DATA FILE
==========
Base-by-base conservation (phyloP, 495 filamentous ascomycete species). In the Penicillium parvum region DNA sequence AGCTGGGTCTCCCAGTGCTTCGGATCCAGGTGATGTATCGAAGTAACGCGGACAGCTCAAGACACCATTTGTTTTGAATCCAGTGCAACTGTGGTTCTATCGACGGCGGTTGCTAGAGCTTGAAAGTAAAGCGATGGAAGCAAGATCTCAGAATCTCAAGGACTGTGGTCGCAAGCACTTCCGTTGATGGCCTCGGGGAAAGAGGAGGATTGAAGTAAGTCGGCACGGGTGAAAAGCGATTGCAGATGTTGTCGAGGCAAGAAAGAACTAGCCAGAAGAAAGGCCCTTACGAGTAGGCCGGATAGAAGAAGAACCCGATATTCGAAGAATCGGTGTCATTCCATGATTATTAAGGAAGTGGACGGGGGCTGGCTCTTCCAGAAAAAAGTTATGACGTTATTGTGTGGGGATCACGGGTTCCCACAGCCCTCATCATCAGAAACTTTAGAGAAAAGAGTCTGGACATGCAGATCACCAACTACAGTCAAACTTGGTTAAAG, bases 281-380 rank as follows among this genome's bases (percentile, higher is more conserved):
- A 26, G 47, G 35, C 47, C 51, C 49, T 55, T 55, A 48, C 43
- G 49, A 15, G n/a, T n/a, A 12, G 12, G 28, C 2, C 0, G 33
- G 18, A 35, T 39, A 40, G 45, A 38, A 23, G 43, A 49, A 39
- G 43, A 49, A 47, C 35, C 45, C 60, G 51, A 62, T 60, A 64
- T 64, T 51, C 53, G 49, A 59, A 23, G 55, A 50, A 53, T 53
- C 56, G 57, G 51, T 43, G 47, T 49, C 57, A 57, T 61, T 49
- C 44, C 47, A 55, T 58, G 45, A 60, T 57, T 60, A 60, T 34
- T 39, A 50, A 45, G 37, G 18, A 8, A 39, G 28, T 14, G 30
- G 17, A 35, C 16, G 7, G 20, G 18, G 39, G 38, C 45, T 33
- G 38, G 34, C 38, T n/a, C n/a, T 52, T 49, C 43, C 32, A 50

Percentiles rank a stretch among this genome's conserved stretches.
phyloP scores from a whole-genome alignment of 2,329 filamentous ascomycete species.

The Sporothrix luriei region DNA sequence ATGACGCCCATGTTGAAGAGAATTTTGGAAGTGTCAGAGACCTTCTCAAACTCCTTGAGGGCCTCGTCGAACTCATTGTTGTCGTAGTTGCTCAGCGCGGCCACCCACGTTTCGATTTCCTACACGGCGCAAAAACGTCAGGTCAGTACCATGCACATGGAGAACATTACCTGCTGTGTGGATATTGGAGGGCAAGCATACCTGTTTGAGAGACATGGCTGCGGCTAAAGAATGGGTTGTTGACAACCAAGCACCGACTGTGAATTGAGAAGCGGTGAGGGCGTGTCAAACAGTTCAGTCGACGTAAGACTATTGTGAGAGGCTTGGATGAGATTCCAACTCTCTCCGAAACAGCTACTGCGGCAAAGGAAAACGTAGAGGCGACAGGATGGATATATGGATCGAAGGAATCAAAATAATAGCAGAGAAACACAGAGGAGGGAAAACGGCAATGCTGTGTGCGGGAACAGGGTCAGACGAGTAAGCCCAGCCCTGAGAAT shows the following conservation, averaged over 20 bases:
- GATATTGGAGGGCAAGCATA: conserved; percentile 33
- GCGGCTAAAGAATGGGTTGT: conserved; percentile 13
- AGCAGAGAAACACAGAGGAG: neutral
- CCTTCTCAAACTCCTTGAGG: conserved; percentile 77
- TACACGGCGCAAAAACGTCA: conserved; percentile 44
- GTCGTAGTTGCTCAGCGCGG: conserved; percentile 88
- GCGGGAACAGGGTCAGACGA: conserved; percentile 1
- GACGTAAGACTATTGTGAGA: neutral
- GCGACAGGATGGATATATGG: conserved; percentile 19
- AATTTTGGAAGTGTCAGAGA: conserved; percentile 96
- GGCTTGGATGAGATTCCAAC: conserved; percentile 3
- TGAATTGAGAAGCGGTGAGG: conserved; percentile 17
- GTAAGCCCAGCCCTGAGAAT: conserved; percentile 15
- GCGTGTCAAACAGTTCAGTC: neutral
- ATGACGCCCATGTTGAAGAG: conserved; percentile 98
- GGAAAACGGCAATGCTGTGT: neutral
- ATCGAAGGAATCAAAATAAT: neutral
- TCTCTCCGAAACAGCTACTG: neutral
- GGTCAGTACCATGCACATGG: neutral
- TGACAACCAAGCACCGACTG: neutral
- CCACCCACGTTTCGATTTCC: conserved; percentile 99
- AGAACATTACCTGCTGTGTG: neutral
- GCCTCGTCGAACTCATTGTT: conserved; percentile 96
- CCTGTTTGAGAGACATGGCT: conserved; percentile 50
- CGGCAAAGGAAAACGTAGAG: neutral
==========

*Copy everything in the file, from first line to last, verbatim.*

Base-by-base conservation (phyloP, 495 filamentous ascomycete species). In the Penicillium parvum region DNA sequence AGCTGGGTCTCCCAGTGCTTCGGATCCAGGTGATGTATCGAAGTAACGCGGACAGCTCAAGACACCATTTGTTTTGAATCCAGTGCAACTGTGGTTCTATCGACGGCGGTTGCTAGAGCTTGAAAGTAAAGCGATGGAAGCAAGATCTCAGAATCTCAAGGACTGTGGTCGCAAGCACTTCCGTTGATGGCCTCGGGGAAAGAGGAGGATTGAAGTAAGTCGGCACGGGTGAAAAGCGATTGCAGATGTTGTCGAGGCAAGAAAGAACTAGCCAGAAGAAAGGCCCTTACGAGTAGGCCGGATAGAAGAAGAACCCGATATTCGAAGAATCGGTGTCATTCCATGATTATTAAGGAAGTGGACGGGGGCTGGCTCTTCCAGAAAAAAGTTATGACGTTATTGTGTGGGGATCACGGGTTCCCACAGCCCTCATCATCAGAAACTTTAGAGAAAAGAGTCTGGACATGCAGATCACCAACTACAGTCAAACTTGGTTAAAG, bases 281-380 rank as follows among this genome's bases (percentile, higher is more conserved):
- A 26, G 47, G 35, C 47, C 51, C 49, T 55, T 55, A 48, C 43
- G 49, A 15, G n/a, T n/a, A 12, G 12, G 28, C 2, C 0, G 33
- G 18, A 35, T 39, A 40, G 45, A 38, A 23, G 43, A 49, A 39
- G 43, A 49, A 47, C 35, C 45, C 60, G 51, A 62, T 60, A 64
- T 64, T 51, C 53, G 49, A 59, A 23, G 55, A 50, A 53, T 53
- C 56, G 57, G 51, T 43, G 47, T 49, C 57, A 57, T 61, T 49
- C 44, C 47, A 55, T 58, G 45, A 60, T 57, T 60, A 60, T 34
- T 39, A 50, A 45, G 37, G 18, A 8, A 39, G 28, T 14, G 30
- G 17, A 35, C 16, G 7, G 20, G 18, G 39, G 38, C 45, T 33
- G 38, G 34, C 38, T n/a, C n/a, T 52, T 49, C 43, C 32, A 50

Percentiles rank a stretch among this genome's conserved stretches.
phyloP scores from a whole-genome alignment of 2,329 filamentous ascomycete species.

The Sporothrix luriei region DNA sequence ATGACGCCCATGTTGAAGAGAATTTTGGAAGTGTCAGAGACCTTCTCAAACTCCTTGAGGGCCTCGTCGAACTCATTGTTGTCGTAGTTGCTCAGCGCGGCCACCCACGTTTCGATTTCCTACACGGCGCAAAAACGTCAGGTCAGTACCATGCACATGGAGAACATTACCTGCTGTGTGGATATTGGAGGGCAAGCATACCTGTTTGAGAGACATGGCTGCGGCTAAAGAATGGGTTGTTGACAACCAAGCACCGACTGTGAATTGAGAAGCGGTGAGGGCGTGTCAAACAGTTCAGTCGACGTAAGACTATTGTGAGAGGCTTGGATGAGATTCCAACTCTCTCCGAAACAGCTACTGCGGCAAAGGAAAACGTAGAGGCGACAGGATGGATATATGGATCGAAGGAATCAAAATAATAGCAGAGAAACACAGAGGAGGGAAAACGGCAATGCTGTGTGCGGGAACAGGGTCAGACGAGTAAGCCCAGCCCTGAGAAT shows the following conservation, averaged over 20 bases:
- GATATTGGAGGGCAAGCATA: conserved; percentile 33
- GCGGCTAAAGAATGGGTTGT: conserved; percentile 13
- AGCAGAGAAACACAGAGGAG: neutral
- CCTTCTCAAACTCCTTGAGG: conserved; percentile 77
- TACACGGCGCAAAAACGTCA: conserved; percentile 44
- GTCGTAGTTGCTCAGCGCGG: conserved; percentile 88
- GCGGGAACAGGGTCAGACGA: conserved; percentile 1
- GACGTAAGACTATTGTGAGA: neutral
- GCGACAGGATGGATATATGG: conserved; percentile 19
- AATTTTGGAAGTGTCAGAGA: conserved; percentile 96
- GGCTTGGATGAGATTCCAAC: conserved; percentile 3
- TGAATTGAGAAGCGGTGAGG: conserved; percentile 17
- GTAAGCCCAGCCCTGAGAAT: conserved; percentile 15
- GCGTGTCAAACAGTTCAGTC: neutral
- ATGACGCCCATGTTGAAGAG: conserved; percentile 98
- GGAAAACGGCAATGCTGTGT: neutral
- ATCGAAGGAATCAAAATAAT: neutral
- TCTCTCCGAAACAGCTACTG: neutral
- GGTCAGTACCATGCACATGG: neutral
- TGACAACCAAGCACCGACTG: neutral
- CCACCCACGTTTCGATTTCC: conserved; percentile 99
- AGAACATTACCTGCTGTGTG: neutral
- GCCTCGTCGAACTCATTGTT: conserved; percentile 96
- CCTGTTTGAGAGACATGGCT: conserved; percentile 50
- CGGCAAAGGAAAACGTAGAG: neutral